As usual, I was able to tell him some stuff he didn’t know. Seeing the surprise on his face was just confirmation to me that this is a story that needs to be told, that people locally need to know.

I’m still nervous. Keep your fingers crossed for me, please.

Crochet Thoughts

I think I have decided that I like to crochet a lot, but not too much. Ugh, that sentence makes no sense. Okay, there are patterns that are just ‘do nothing but crochet in this direction for this long and then come back.’ Eventually those start to bore me. How many more feet of the same color can I stare at?

But the type of afghan like what I’m working on now, which has a lot of small parts that have to be put together, I also don’t necessarily like. I don’t like when the putting together takes as long as the making of the motifs.

A thing I think I have come to realize about this designer is that, for her, the joy is in the putting together.

And I have to tell you, once I realized this was what she loves about the process, it made me less resentful of how long it’s taking to get everything together.

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Anyway, on Thursday I’m going to talk to some folks about the bombing book. I am nervous as fuck.

I really want my book to strike the sweet spot where it is conversational and accessible to regular people and also I want historians to find it useful. But if ordinary Nashvillians can’t read it then I have failed.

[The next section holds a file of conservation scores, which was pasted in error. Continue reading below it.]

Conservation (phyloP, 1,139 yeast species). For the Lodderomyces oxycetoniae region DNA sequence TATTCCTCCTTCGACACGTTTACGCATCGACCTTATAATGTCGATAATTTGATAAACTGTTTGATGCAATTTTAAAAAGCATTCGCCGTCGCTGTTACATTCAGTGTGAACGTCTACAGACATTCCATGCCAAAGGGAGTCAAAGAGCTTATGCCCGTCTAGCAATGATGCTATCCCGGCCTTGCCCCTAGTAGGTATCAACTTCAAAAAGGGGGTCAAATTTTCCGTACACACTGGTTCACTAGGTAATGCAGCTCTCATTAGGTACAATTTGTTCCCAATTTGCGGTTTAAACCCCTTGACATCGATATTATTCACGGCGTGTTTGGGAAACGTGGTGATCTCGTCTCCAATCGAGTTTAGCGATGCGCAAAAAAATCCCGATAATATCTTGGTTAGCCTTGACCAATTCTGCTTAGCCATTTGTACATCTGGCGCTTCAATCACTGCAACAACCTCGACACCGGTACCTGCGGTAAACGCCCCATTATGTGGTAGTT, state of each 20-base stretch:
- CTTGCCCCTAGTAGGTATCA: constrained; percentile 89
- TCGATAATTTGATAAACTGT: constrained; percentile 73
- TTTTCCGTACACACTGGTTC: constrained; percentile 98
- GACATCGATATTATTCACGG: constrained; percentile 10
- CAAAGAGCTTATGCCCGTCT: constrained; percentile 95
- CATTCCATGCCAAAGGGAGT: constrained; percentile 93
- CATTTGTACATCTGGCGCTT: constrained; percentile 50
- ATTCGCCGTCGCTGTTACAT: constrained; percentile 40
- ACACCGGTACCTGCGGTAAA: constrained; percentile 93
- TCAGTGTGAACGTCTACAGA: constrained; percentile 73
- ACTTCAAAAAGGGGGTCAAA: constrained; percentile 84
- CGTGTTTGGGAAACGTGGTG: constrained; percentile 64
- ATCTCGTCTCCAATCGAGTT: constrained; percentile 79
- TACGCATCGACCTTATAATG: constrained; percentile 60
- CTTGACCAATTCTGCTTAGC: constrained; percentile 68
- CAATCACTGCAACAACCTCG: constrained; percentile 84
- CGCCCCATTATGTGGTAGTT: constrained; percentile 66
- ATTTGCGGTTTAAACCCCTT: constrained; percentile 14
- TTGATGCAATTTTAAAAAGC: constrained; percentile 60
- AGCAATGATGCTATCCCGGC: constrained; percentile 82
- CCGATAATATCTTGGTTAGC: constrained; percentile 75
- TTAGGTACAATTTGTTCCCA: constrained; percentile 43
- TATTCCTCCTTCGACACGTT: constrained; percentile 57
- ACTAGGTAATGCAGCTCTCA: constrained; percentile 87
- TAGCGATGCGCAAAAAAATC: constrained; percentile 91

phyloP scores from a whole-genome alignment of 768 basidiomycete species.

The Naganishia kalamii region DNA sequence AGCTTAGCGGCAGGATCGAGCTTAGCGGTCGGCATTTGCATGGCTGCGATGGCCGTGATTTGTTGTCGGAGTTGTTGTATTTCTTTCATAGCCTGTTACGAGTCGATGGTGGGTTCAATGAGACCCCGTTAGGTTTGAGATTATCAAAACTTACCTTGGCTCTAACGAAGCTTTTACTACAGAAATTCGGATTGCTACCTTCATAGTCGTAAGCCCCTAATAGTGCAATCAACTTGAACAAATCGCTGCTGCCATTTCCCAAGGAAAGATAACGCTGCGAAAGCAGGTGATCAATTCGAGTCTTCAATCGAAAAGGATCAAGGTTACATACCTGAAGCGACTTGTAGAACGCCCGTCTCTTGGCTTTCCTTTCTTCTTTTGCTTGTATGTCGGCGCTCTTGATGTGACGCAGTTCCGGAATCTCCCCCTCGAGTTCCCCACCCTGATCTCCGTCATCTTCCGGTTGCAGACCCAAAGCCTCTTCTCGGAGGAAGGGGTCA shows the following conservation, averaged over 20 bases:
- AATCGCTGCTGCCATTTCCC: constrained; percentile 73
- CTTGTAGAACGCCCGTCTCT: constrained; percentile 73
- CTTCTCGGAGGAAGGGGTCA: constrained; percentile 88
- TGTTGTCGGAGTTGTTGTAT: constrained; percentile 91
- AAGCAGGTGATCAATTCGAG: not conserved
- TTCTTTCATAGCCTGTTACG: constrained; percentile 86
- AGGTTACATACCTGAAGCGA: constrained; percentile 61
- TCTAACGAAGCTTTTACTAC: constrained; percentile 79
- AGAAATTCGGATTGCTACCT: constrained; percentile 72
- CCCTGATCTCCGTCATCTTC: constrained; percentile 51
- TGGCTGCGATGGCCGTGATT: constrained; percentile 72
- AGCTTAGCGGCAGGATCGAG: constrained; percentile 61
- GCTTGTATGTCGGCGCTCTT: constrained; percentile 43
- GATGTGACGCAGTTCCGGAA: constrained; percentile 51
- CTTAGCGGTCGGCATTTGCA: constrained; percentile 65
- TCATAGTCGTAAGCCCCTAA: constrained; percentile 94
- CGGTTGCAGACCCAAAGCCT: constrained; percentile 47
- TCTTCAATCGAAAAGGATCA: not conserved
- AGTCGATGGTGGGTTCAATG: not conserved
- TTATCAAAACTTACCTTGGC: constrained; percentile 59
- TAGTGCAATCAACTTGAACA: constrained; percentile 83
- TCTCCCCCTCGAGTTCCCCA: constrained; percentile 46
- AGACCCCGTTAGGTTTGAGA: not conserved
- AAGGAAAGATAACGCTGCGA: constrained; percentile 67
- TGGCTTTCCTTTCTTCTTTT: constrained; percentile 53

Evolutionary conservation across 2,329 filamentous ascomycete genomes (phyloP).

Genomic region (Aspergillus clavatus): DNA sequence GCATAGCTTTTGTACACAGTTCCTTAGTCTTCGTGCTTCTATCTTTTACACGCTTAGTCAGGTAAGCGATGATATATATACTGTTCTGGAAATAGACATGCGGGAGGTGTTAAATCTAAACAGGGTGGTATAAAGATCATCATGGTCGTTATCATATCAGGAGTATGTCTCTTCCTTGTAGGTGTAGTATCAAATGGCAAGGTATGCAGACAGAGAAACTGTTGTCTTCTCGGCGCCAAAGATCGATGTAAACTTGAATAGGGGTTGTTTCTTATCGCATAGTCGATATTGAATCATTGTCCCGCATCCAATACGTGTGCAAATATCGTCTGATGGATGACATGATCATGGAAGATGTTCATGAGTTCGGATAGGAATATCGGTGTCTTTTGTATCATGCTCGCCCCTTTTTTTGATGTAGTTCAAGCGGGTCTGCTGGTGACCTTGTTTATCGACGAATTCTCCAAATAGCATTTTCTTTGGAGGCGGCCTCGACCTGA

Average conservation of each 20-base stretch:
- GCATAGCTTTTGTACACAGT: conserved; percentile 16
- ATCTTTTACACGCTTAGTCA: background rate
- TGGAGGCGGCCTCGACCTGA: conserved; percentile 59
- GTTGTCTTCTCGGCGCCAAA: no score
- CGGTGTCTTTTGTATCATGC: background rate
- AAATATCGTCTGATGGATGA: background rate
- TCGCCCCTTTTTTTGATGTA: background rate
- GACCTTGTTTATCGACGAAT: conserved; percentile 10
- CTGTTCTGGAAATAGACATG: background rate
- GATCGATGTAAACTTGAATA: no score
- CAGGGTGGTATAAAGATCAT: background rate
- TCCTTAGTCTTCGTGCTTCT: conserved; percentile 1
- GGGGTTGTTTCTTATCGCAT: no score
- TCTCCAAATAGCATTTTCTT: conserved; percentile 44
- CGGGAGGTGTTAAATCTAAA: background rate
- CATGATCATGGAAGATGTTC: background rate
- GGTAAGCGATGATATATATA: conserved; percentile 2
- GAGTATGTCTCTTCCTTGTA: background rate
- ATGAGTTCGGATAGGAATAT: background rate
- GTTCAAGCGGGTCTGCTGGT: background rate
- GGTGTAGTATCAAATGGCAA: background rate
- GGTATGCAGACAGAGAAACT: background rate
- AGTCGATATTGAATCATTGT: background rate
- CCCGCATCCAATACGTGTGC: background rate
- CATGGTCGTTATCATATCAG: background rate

But I haven’t read a lot of history books written like I’m writing this–with snarky asides and long meandering discussions of whether a person’s literary aesthetic informs their racist violence aesthetic.

So, I guess, if you have read a book like that, let me know. I’d like to compare approaches.

Complaining Helps

After I complained about the bombing book, I decided that I’m not writing a history paper or a straight-up piece of journalism. After all, I don’t know who did my bombings. I can’t answer the basic who, what, when, where, why, and how questions (though I do have what, when, and where down okay).

So, I thought, just go ahead and muse. Write the things you want to write. Admit your doubts. Say what you wonder.

And that has opened things up for me.

It’s not going to be very long, but maybe I can get some good pictures.

I am a Patient Man. I wait. I wait. I wait. I wait.

If you know me in real life, you know that I’m waiting around for things. I’m waiting around for the FBI to send me files I FOIAed a year ago. I’m waiting around for the National Archives to tell me how much lead time they need to go through JB Stoner’s file before I can see it.

I do internet searches on my lunch hour, trying to think of combinations of words or phrases that might bring some heretofore unknown piece of information to me.

And I work on afghans.

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Hard

Yesterday, I did a reading at Cheekwood. The day before that, I found the grave of KKK leader Emmett Carr. While at Cheekwood, I was talking to C. about life and, anyway, I admitted that I have been crocheting so much because this bombing story is just so fucking hard.

It’s not just that I don’t think I can figure out who exactly did it, it’s that these dudes are terrible. I hadn’t realized how much I cling to the idea that overt racism can be an unfortunate character flaw in an otherwise lovely person. I mean, I think I know better than that, but you really confront your unconscious biases in a situation like this.

I think I’m a racist. No, I mean, I know I’m a racist. I think that’s terrible and I try to overcome it, but I’m not going to, because so much of white society is set up to guide me easily into racist positions and beliefs. I am a habitual racist and, like someone trying to quit smoking in the 70s, it’s hard to give it up because everything is set up to make smoking as easy and convenient as possible.